You might be surprised to find out that securing the base of the lunar chicken tower isn't the only problem with our plan. It turns out the Earth rotates much faster than the moon orbits. Even if we were able to construct our tower, the chicken at the tip of it would be moving at just under 28,000 meters per second or around 62,630 miles per hour, and you'd have one chance per day to jump off the tower at the moon as it swung by. Since this speed is almost three times higher than Earth's escape velocity, if you miss your jump, you would be flung into space to orbit around the sun for the rest of your life. This honestly might be preferrable to being on-target, where you would really just be adding a new, small, slightly red crater to the Moon's Surface.

Another issue is that the moon's orbit isn't perfectly circular, and it's tilted with respect to Earth's equator where we built our chicken tower. The tilt means that the Moon can be up to 33,000 kilometers north or south of the tip of our tower when we swing by, and the eccentricity, a measure of how different the orbit is from a perfect circle, means that the actual distance to the Moon changes from 363,100 km at its closest, to 405,700 km at its furthest, a difference of over 40,000 km. So depending on our timing, even if we can line up with the Moon perfectly, our tower might be 48 million chickens too short, or get the top 48 million chickens knocked off.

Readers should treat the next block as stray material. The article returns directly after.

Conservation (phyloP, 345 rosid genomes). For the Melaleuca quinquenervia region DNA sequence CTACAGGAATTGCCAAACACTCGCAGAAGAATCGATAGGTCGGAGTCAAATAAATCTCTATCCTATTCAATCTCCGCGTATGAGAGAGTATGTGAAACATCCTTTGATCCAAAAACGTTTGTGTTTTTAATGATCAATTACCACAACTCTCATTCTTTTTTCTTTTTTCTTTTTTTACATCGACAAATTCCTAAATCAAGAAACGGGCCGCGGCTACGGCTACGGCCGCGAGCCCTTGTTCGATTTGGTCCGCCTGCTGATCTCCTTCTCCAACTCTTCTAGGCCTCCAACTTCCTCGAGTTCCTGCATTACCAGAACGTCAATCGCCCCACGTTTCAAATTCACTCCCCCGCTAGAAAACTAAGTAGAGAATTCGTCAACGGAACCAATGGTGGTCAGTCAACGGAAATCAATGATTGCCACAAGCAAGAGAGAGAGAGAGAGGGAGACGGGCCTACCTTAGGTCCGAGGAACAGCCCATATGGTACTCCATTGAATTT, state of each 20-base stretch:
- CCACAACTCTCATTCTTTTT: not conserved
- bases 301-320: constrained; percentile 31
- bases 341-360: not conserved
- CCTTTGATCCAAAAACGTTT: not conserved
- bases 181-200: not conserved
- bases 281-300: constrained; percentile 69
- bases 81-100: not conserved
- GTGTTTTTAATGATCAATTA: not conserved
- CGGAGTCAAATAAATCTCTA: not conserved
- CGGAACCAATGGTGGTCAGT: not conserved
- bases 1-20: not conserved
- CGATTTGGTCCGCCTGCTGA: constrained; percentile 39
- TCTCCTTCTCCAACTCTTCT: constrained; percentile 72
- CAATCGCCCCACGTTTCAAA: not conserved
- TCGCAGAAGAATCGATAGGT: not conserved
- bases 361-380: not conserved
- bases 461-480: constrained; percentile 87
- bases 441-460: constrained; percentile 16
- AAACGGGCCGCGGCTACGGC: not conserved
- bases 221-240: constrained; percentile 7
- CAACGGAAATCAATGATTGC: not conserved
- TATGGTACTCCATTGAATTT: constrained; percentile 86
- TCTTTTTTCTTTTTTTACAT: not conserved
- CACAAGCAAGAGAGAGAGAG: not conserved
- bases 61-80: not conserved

Potentially the most fun problem with the tower though, is that at some point the direction we and our chickens are being pulled by gravity will switch. As we move on a straight line from the Earth to the Moon, Earth's gravity gets weaker and the Moon's gets stronger. Eventually we would reach a point where Earth's gravity and the Moon's gravity are exactly the same strength, but in opposite directions, meaning you can float there indefinitely, not falling one way or the other. Once you pass that point, called Lagrange Point L1, everything switches. Now the Earth is above you and the Moon below. You are no longer climbing up a tower of chickens; you, and all the chickens, are clinging to the tower above you trying not to fall the rest of the way to the Moon's surface. The L1 point is about 85% of the way from the Earth to the Moon, but that still means you'd need to descend 58,000 km. If you let go and surrender to freefall, you'll hit the surface at about 2340 meters per second, or 5234 miles per hour. Surviving would be no easy feat, especially since in the airless lunar environment, parachutes tend not to work.

The moral of the story is that using chickens to get to the moon would be a logistical nightmare, and I probably wouldn't pitch this to the NASA Artemis team.


Measurements and calculations made with WolframAlpha.
Mathematical errors made with not enough coffee.

If you have questions about the universe that you want answered in exhaustive detail like this extremely pointless but fun article, make sure to submit them here! Your question might be chosen for next month's Space Time w/ Scott Mitchell!

Not pictured: millions of splatted chickens